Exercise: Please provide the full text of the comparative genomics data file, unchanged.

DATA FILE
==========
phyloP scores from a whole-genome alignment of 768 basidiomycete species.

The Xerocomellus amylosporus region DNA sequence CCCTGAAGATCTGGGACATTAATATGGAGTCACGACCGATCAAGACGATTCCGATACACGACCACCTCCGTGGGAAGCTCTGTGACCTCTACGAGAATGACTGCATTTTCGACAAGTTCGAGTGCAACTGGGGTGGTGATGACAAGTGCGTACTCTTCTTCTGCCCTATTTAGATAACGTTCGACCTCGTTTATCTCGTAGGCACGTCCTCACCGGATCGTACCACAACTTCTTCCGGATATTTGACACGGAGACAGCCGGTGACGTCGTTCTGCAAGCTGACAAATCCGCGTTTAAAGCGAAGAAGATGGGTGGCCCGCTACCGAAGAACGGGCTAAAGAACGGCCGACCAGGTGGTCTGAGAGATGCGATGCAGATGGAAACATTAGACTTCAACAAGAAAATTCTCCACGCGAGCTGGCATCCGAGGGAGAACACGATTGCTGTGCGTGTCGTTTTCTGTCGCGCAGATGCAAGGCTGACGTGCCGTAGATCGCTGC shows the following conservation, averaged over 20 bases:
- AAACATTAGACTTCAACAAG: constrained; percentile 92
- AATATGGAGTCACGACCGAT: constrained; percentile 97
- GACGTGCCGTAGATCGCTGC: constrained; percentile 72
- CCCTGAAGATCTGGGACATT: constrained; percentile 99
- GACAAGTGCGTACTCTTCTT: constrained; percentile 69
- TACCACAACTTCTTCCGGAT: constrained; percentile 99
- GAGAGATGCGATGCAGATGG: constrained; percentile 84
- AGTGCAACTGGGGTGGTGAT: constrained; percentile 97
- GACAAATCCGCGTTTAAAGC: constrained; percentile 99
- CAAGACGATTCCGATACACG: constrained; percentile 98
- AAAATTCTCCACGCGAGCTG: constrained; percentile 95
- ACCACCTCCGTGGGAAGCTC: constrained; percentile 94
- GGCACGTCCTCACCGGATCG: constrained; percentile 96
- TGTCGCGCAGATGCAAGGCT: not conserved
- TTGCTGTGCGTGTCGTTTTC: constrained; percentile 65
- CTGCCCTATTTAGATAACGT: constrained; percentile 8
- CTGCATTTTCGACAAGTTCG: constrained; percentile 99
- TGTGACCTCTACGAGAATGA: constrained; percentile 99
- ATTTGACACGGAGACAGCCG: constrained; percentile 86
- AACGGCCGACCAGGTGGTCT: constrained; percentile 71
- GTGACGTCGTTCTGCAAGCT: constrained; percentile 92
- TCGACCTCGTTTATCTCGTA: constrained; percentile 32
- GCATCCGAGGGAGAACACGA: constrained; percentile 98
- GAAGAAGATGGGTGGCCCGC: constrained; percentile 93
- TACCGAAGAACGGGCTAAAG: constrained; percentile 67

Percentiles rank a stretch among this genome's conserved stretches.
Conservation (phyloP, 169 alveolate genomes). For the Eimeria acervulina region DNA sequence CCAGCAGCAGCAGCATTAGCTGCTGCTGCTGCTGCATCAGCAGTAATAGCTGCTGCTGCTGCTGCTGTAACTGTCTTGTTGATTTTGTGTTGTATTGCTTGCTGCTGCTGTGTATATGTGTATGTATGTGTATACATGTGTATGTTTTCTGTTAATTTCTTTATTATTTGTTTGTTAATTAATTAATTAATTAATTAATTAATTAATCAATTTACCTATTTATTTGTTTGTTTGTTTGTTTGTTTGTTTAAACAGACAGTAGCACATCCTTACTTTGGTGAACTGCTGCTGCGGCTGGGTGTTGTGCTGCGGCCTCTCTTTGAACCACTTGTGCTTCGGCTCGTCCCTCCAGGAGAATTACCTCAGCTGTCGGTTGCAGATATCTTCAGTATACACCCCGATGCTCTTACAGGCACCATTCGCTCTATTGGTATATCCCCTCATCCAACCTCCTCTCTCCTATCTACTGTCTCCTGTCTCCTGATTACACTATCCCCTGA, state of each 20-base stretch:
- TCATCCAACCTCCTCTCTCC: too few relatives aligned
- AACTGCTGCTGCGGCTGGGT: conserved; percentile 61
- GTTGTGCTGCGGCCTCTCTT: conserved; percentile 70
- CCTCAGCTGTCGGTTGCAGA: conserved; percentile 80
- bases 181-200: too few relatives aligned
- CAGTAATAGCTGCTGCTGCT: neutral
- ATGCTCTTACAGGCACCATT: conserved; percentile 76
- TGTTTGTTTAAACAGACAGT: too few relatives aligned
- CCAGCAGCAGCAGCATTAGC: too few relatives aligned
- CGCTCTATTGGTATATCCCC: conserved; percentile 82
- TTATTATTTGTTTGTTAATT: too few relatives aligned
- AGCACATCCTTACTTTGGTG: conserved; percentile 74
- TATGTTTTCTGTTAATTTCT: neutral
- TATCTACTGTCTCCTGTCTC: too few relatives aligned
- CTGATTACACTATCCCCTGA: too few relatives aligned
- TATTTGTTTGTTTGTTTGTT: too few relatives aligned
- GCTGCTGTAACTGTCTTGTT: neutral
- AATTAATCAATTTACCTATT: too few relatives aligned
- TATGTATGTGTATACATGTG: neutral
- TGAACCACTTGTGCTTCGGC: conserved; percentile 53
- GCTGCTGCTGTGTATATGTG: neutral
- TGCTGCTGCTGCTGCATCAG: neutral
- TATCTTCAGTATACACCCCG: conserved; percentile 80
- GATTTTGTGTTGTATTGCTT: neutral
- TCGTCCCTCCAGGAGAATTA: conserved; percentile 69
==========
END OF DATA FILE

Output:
phyloP scores from a whole-genome alignment of 768 basidiomycete species.

The Xerocomellus amylosporus region DNA sequence CCCTGAAGATCTGGGACATTAATATGGAGTCACGACCGATCAAGACGATTCCGATACACGACCACCTCCGTGGGAAGCTCTGTGACCTCTACGAGAATGACTGCATTTTCGACAAGTTCGAGTGCAACTGGGGTGGTGATGACAAGTGCGTACTCTTCTTCTGCCCTATTTAGATAACGTTCGACCTCGTTTATCTCGTAGGCACGTCCTCACCGGATCGTACCACAACTTCTTCCGGATATTTGACACGGAGACAGCCGGTGACGTCGTTCTGCAAGCTGACAAATCCGCGTTTAAAGCGAAGAAGATGGGTGGCCCGCTACCGAAGAACGGGCTAAAGAACGGCCGACCAGGTGGTCTGAGAGATGCGATGCAGATGGAAACATTAGACTTCAACAAGAAAATTCTCCACGCGAGCTGGCATCCGAGGGAGAACACGATTGCTGTGCGTGTCGTTTTCTGTCGCGCAGATGCAAGGCTGACGTGCCGTAGATCGCTGC shows the following conservation, averaged over 20 bases:
- AAACATTAGACTTCAACAAG: constrained; percentile 92
- AATATGGAGTCACGACCGAT: constrained; percentile 97
- GACGTGCCGTAGATCGCTGC: constrained; percentile 72
- CCCTGAAGATCTGGGACATT: constrained; percentile 99
- GACAAGTGCGTACTCTTCTT: constrained; percentile 69
- TACCACAACTTCTTCCGGAT: constrained; percentile 99
- GAGAGATGCGATGCAGATGG: constrained; percentile 84
- AGTGCAACTGGGGTGGTGAT: constrained; percentile 97
- GACAAATCCGCGTTTAAAGC: constrained; percentile 99
- CAAGACGATTCCGATACACG: constrained; percentile 98
- AAAATTCTCCACGCGAGCTG: constrained; percentile 95
- ACCACCTCCGTGGGAAGCTC: constrained; percentile 94
- GGCACGTCCTCACCGGATCG: constrained; percentile 96
- TGTCGCGCAGATGCAAGGCT: not conserved
- TTGCTGTGCGTGTCGTTTTC: constrained; percentile 65
- CTGCCCTATTTAGATAACGT: constrained; percentile 8
- CTGCATTTTCGACAAGTTCG: constrained; percentile 99
- TGTGACCTCTACGAGAATGA: constrained; percentile 99
- ATTTGACACGGAGACAGCCG: constrained; percentile 86
- AACGGCCGACCAGGTGGTCT: constrained; percentile 71
- GTGACGTCGTTCTGCAAGCT: constrained; percentile 92
- TCGACCTCGTTTATCTCGTA: constrained; percentile 32
- GCATCCGAGGGAGAACACGA: constrained; percentile 98
- GAAGAAGATGGGTGGCCCGC: constrained; percentile 93
- TACCGAAGAACGGGCTAAAG: constrained; percentile 67

Percentiles rank a stretch among this genome's conserved stretches.
Conservation (phyloP, 169 alveolate genomes). For the Eimeria acervulina region DNA sequence CCAGCAGCAGCAGCATTAGCTGCTGCTGCTGCTGCATCAGCAGTAATAGCTGCTGCTGCTGCTGCTGTAACTGTCTTGTTGATTTTGTGTTGTATTGCTTGCTGCTGCTGTGTATATGTGTATGTATGTGTATACATGTGTATGTTTTCTGTTAATTTCTTTATTATTTGTTTGTTAATTAATTAATTAATTAATTAATTAATTAATCAATTTACCTATTTATTTGTTTGTTTGTTTGTTTGTTTGTTTAAACAGACAGTAGCACATCCTTACTTTGGTGAACTGCTGCTGCGGCTGGGTGTTGTGCTGCGGCCTCTCTTTGAACCACTTGTGCTTCGGCTCGTCCCTCCAGGAGAATTACCTCAGCTGTCGGTTGCAGATATCTTCAGTATACACCCCGATGCTCTTACAGGCACCATTCGCTCTATTGGTATATCCCCTCATCCAACCTCCTCTCTCCTATCTACTGTCTCCTGTCTCCTGATTACACTATCCCCTGA, state of each 20-base stretch:
- TCATCCAACCTCCTCTCTCC: too few relatives aligned
- AACTGCTGCTGCGGCTGGGT: conserved; percentile 61
- GTTGTGCTGCGGCCTCTCTT: conserved; percentile 70
- CCTCAGCTGTCGGTTGCAGA: conserved; percentile 80
- bases 181-200: too few relatives aligned
- CAGTAATAGCTGCTGCTGCT: neutral
- ATGCTCTTACAGGCACCATT: conserved; percentile 76
- TGTTTGTTTAAACAGACAGT: too few relatives aligned
- CCAGCAGCAGCAGCATTAGC: too few relatives aligned
- CGCTCTATTGGTATATCCCC: conserved; percentile 82
- TTATTATTTGTTTGTTAATT: too few relatives aligned
- AGCACATCCTTACTTTGGTG: conserved; percentile 74
- TATGTTTTCTGTTAATTTCT: neutral
- TATCTACTGTCTCCTGTCTC: too few relatives aligned
- CTGATTACACTATCCCCTGA: too few relatives aligned
- TATTTGTTTGTTTGTTTGTT: too few relatives aligned
- GCTGCTGTAACTGTCTTGTT: neutral
- AATTAATCAATTTACCTATT: too few relatives aligned
- TATGTATGTGTATACATGTG: neutral
- TGAACCACTTGTGCTTCGGC: conserved; percentile 53
- GCTGCTGCTGTGTATATGTG: neutral
- TGCTGCTGCTGCTGCATCAG: neutral
- TATCTTCAGTATACACCCCG: conserved; percentile 80
- GATTTTGTGTTGTATTGCTT: neutral
- TCGTCCCTCCAGGAGAATTA: conserved; percentile 69